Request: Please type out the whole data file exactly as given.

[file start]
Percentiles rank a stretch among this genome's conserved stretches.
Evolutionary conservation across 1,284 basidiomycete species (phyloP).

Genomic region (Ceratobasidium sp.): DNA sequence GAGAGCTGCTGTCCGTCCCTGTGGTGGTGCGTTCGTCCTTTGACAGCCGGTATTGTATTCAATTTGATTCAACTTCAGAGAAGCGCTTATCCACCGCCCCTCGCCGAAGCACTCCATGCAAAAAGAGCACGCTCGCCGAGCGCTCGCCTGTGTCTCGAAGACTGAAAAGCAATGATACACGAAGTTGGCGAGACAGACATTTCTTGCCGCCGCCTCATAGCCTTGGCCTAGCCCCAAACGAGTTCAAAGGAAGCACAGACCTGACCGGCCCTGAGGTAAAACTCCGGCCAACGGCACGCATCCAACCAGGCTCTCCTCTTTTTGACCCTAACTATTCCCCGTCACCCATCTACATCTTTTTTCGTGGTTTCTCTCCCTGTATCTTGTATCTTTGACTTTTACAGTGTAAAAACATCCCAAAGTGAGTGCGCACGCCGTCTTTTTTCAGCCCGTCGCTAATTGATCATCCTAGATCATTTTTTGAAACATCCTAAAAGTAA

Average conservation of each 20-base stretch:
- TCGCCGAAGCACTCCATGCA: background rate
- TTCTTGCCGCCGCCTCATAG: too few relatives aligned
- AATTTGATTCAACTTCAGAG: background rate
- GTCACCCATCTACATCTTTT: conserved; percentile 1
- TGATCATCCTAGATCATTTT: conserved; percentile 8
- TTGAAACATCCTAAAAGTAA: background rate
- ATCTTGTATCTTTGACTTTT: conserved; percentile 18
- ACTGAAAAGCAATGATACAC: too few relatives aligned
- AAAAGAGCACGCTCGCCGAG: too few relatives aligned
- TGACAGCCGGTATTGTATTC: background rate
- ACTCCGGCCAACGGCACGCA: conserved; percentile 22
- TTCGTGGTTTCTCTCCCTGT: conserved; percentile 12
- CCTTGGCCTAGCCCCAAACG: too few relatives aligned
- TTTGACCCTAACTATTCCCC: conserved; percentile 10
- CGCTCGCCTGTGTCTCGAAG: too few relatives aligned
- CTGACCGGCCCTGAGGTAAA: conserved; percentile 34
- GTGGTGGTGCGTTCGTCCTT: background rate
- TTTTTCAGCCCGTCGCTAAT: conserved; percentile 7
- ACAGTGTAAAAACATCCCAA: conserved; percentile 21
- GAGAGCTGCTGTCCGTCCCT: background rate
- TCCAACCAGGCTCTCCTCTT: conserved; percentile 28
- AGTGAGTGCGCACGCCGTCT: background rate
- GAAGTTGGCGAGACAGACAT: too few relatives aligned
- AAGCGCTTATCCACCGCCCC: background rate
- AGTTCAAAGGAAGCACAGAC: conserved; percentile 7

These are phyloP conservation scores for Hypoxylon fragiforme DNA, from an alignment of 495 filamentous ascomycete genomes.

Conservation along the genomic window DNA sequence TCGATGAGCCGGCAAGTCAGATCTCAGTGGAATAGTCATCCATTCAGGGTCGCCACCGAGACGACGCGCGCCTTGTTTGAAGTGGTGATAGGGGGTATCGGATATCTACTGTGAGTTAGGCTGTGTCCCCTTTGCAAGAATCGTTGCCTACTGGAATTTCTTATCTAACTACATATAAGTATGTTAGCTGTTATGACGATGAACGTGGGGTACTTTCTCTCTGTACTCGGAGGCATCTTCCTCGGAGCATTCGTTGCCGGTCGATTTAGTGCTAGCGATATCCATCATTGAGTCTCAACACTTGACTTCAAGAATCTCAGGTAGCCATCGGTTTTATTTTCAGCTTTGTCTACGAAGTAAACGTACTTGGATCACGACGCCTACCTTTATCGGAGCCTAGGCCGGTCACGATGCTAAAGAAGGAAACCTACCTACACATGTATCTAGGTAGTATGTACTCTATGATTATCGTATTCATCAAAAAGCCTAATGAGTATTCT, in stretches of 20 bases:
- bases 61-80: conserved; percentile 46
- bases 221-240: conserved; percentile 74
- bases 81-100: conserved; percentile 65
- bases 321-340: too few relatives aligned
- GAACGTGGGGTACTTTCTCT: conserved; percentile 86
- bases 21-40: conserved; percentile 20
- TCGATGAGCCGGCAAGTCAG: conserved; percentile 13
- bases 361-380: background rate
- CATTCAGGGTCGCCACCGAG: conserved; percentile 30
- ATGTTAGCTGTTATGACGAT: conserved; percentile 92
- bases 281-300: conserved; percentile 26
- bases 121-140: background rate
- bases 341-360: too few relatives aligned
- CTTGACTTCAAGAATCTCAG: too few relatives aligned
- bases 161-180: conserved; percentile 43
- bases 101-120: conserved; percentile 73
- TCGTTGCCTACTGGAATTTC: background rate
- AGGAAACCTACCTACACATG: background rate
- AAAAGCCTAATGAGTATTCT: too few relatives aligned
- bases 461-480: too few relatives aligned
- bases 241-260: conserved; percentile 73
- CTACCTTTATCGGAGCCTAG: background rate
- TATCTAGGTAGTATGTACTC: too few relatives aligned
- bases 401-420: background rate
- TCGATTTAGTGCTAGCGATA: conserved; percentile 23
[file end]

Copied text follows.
Percentiles rank a stretch among this genome's conserved stretches.
Evolutionary conservation across 1,284 basidiomycete species (phyloP).

Genomic region (Ceratobasidium sp.): DNA sequence GAGAGCTGCTGTCCGTCCCTGTGGTGGTGCGTTCGTCCTTTGACAGCCGGTATTGTATTCAATTTGATTCAACTTCAGAGAAGCGCTTATCCACCGCCCCTCGCCGAAGCACTCCATGCAAAAAGAGCACGCTCGCCGAGCGCTCGCCTGTGTCTCGAAGACTGAAAAGCAATGATACACGAAGTTGGCGAGACAGACATTTCTTGCCGCCGCCTCATAGCCTTGGCCTAGCCCCAAACGAGTTCAAAGGAAGCACAGACCTGACCGGCCCTGAGGTAAAACTCCGGCCAACGGCACGCATCCAACCAGGCTCTCCTCTTTTTGACCCTAACTATTCCCCGTCACCCATCTACATCTTTTTTCGTGGTTTCTCTCCCTGTATCTTGTATCTTTGACTTTTACAGTGTAAAAACATCCCAAAGTGAGTGCGCACGCCGTCTTTTTTCAGCCCGTCGCTAATTGATCATCCTAGATCATTTTTTGAAACATCCTAAAAGTAA

Average conservation of each 20-base stretch:
- TCGCCGAAGCACTCCATGCA: background rate
- TTCTTGCCGCCGCCTCATAG: too few relatives aligned
- AATTTGATTCAACTTCAGAG: background rate
- GTCACCCATCTACATCTTTT: conserved; percentile 1
- TGATCATCCTAGATCATTTT: conserved; percentile 8
- TTGAAACATCCTAAAAGTAA: background rate
- ATCTTGTATCTTTGACTTTT: conserved; percentile 18
- ACTGAAAAGCAATGATACAC: too few relatives aligned
- AAAAGAGCACGCTCGCCGAG: too few relatives aligned
- TGACAGCCGGTATTGTATTC: background rate
- ACTCCGGCCAACGGCACGCA: conserved; percentile 22
- TTCGTGGTTTCTCTCCCTGT: conserved; percentile 12
- CCTTGGCCTAGCCCCAAACG: too few relatives aligned
- TTTGACCCTAACTATTCCCC: conserved; percentile 10
- CGCTCGCCTGTGTCTCGAAG: too few relatives aligned
- CTGACCGGCCCTGAGGTAAA: conserved; percentile 34
- GTGGTGGTGCGTTCGTCCTT: background rate
- TTTTTCAGCCCGTCGCTAAT: conserved; percentile 7
- ACAGTGTAAAAACATCCCAA: conserved; percentile 21
- GAGAGCTGCTGTCCGTCCCT: background rate
- TCCAACCAGGCTCTCCTCTT: conserved; percentile 28
- AGTGAGTGCGCACGCCGTCT: background rate
- GAAGTTGGCGAGACAGACAT: too few relatives aligned
- AAGCGCTTATCCACCGCCCC: background rate
- AGTTCAAAGGAAGCACAGAC: conserved; percentile 7

These are phyloP conservation scores for Hypoxylon fragiforme DNA, from an alignment of 495 filamentous ascomycete genomes.

Conservation along the genomic window DNA sequence TCGATGAGCCGGCAAGTCAGATCTCAGTGGAATAGTCATCCATTCAGGGTCGCCACCGAGACGACGCGCGCCTTGTTTGAAGTGGTGATAGGGGGTATCGGATATCTACTGTGAGTTAGGCTGTGTCCCCTTTGCAAGAATCGTTGCCTACTGGAATTTCTTATCTAACTACATATAAGTATGTTAGCTGTTATGACGATGAACGTGGGGTACTTTCTCTCTGTACTCGGAGGCATCTTCCTCGGAGCATTCGTTGCCGGTCGATTTAGTGCTAGCGATATCCATCATTGAGTCTCAACACTTGACTTCAAGAATCTCAGGTAGCCATCGGTTTTATTTTCAGCTTTGTCTACGAAGTAAACGTACTTGGATCACGACGCCTACCTTTATCGGAGCCTAGGCCGGTCACGATGCTAAAGAAGGAAACCTACCTACACATGTATCTAGGTAGTATGTACTCTATGATTATCGTATTCATCAAAAAGCCTAATGAGTATTCT, in stretches of 20 bases:
- bases 61-80: conserved; percentile 46
- bases 221-240: conserved; percentile 74
- bases 81-100: conserved; percentile 65
- bases 321-340: too few relatives aligned
- GAACGTGGGGTACTTTCTCT: conserved; percentile 86
- bases 21-40: conserved; percentile 20
- TCGATGAGCCGGCAAGTCAG: conserved; percentile 13
- bases 361-380: background rate
- CATTCAGGGTCGCCACCGAG: conserved; percentile 30
- ATGTTAGCTGTTATGACGAT: conserved; percentile 92
- bases 281-300: conserved; percentile 26
- bases 121-140: background rate
- bases 341-360: too few relatives aligned
- CTTGACTTCAAGAATCTCAG: too few relatives aligned
- bases 161-180: conserved; percentile 43
- bases 101-120: conserved; percentile 73
- TCGTTGCCTACTGGAATTTC: background rate
- AGGAAACCTACCTACACATG: background rate
- AAAAGCCTAATGAGTATTCT: too few relatives aligned
- bases 461-480: too few relatives aligned
- bases 241-260: conserved; percentile 73
- CTACCTTTATCGGAGCCTAG: background rate
- TATCTAGGTAGTATGTACTC: too few relatives aligned
- bases 401-420: background rate
- TCGATTTAGTGCTAGCGATA: conserved; percentile 23